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John Henderson
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The Briefcase: Black Friday, Europe vs Google and sweet broadband dreams

This was the week in business.

SHOPPING, IT’S THE global pastime.

But until recently, the US feeding frenzy of the Black Friday sale was yet to fly far afield from its North American home. Until local retailers realised the untapped money-making potential in a big pre-Christmas spending binge, that is.

While traditionally it has been the post-holiday sales, starting from their apex on St Stephen’s Day and continuing into the New Year, that have hoovered up most of the discounts, lots of Irish retailers have jumped on the Black Friday bandwagon this year.

Read on for a recap of everything that has been ringing cash registers as takes a look back at the week in business:

Need to know

Another dubious American tradition has made its way to Ireland

Black Friday, in the US, is generally accepted as the day otherwise reasonable people take leave of their senses and trample one another nearly to death in a stampeding orgy of discount shopping.

OK, so that’s a slight exaggeration – but one not altogether removed from reality. The day immediately following Thanksgiving, after families have gorged on turkey, football and parades, has long been earmarked for some serious shopping. To put things in perspective, last year US consumers spent over $57 billion (€45.8 billion in today’s money) on Black Friday.

Never keen to be left too far behind their North American cousins, retailers in Ireland – from Brown Thomas to the Body Shop – have joined the party with their own, one-day discounts.

Across the channel, Black Friday already has a stronger foothold with many stores across the UK opening at midnight for people who can’t wait until daybreak to get their wallets out. And cue scenes like this:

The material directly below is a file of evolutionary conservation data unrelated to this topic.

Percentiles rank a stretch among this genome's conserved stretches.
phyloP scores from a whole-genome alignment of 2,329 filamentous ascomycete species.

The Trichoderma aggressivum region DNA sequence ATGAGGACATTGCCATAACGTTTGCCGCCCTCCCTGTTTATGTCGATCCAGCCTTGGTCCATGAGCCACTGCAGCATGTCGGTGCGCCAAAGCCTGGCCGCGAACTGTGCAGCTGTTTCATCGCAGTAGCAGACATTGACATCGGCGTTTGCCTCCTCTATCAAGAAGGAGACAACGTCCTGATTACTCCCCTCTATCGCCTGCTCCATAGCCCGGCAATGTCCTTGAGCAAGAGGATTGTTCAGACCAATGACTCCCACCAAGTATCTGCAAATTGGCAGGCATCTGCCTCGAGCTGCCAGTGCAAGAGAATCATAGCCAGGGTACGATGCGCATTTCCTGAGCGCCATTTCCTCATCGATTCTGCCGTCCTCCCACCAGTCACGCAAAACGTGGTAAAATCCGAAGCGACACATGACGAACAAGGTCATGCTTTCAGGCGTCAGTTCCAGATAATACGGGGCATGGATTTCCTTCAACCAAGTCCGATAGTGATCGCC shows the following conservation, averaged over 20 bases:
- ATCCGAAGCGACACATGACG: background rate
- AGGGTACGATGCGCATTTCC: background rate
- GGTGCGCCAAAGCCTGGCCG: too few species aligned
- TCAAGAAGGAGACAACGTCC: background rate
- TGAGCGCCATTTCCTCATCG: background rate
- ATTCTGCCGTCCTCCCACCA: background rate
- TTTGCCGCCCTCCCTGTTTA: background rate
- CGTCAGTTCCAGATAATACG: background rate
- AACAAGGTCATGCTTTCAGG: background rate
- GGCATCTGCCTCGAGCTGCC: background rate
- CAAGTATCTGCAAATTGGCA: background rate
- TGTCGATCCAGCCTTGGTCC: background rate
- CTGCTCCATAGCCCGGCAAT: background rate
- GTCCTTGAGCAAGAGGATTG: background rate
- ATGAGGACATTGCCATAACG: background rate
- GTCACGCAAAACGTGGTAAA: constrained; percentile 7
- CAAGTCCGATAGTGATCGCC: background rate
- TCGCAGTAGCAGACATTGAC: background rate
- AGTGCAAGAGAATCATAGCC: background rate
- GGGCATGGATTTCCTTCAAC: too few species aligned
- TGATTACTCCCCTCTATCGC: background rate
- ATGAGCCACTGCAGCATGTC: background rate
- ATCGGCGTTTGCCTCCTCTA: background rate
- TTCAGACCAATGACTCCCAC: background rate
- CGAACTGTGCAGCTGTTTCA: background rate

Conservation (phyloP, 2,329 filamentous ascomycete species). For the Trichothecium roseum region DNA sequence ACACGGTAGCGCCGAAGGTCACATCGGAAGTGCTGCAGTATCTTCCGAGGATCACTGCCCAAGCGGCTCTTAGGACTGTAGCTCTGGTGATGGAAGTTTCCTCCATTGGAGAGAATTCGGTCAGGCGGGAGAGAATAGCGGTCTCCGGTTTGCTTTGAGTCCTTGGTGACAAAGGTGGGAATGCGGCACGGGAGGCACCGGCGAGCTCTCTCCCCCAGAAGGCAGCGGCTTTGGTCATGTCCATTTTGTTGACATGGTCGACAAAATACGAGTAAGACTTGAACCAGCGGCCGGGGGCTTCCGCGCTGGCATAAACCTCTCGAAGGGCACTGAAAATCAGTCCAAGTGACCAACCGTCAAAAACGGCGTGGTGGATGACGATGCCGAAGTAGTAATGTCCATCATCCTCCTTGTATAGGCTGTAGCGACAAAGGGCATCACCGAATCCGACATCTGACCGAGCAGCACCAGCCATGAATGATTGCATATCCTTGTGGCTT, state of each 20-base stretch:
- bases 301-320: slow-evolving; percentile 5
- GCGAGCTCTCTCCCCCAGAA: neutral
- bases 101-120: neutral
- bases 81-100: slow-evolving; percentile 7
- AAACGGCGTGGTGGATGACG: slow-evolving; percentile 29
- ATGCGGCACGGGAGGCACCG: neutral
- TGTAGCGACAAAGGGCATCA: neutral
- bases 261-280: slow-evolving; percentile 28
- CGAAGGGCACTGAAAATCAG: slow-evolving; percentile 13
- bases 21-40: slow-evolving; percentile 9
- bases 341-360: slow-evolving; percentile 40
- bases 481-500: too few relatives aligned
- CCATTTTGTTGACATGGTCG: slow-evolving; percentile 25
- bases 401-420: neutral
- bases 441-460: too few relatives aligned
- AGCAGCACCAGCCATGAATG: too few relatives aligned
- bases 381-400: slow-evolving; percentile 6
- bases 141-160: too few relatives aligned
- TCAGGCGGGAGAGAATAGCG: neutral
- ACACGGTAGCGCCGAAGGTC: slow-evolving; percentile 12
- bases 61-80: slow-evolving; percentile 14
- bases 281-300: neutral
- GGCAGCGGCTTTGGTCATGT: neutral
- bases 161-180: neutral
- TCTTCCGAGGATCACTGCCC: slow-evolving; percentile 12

To further confuse things, another sale day – Cyber Monday – has been added to the retail calendar, this time for online bargains.

But with last month’s sales figures showing spending was up 3.8% in the year to September when compared to 2013 numbers, you can hardly blame local stores for wanting to make the most of consumers’ returning appetite after struggling to stay afloat during the recession.

Perhaps a sign of returning confidence in the retail business, this week it was revealed that Dublin’s premier shopping strip, Grafton Street, was back to full occupancy as the remaining two, vacant units were leased.

It won’t be long now…

Nice to know

  • An ambitious plan for rural broadband in Ireland was announced, or should we say re-announced. The government released a map of the locations which would need state intervention to get broadband services, an area covering about 700,000 premises across the republic. It also pledged that every home, business and school in Ireland would be connected – but unfortunately with little accompanying detail on how, when or what it would all cost
  • The European parliament voted to break up Google, but don’t expect that to change anything. In a symbolic move, because the officials have no power to order the tech giant to separate its many wings, European politicians called on the EU to consider forcing all search engines (which really means Google) to split their commercial services from other parts of the businesses

Google Animated GIF Giphy Giphy

Now you know

Balbriggan Robert Purfield Robert Purfield

  • Big US medical-technology firm Medtronic has been given official approval to buy out rival Covidien in a move which will involve the larger firm shifting its executives and tax base to Ireland. The deal, worth about €34 billion, will unite two players which both already have significant operations in the Republic
  • European Commission president Jean-Claude Juncker proclaimed “Christmas has come early” as he unveiled a €315 billion investment plan for Europe. But the scheme, which carries only €21 billion in actual government funding, fwas panned as being “too little, too late” to revive moribund eurozone economies

France EU Christian Lutz / AP/Press Association Images Christian Lutz / AP/Press Association Images / AP/Press Association Images

One for the road

It was pitched as the “ultimate in immersive gaming”, a controller which siphoned off a player’s blood every time their virtual self took a hit on the screen.

According to Canadian startup Blood Sport, the gooey red stuff would then be collected, sorted and donated to a blood bank – where the special controllers would be set up as part of the scheme.

Sounds like a great idea, right? Crowdfunding site Kickstarter didn’t think so, suspending the project after a week of fundraising in which it raised about CAD$3390 towards its $250,000 goal.

Brand & Grotesque / YouTube

Originally published at 1.02pm yesterday

READ: Not-so-Irish brands, Sweden’s helping hand and Darth Vader’s deep pockets >

READ: Grilled bankers, Taylor Swift and Alibaba’s treasure trove >

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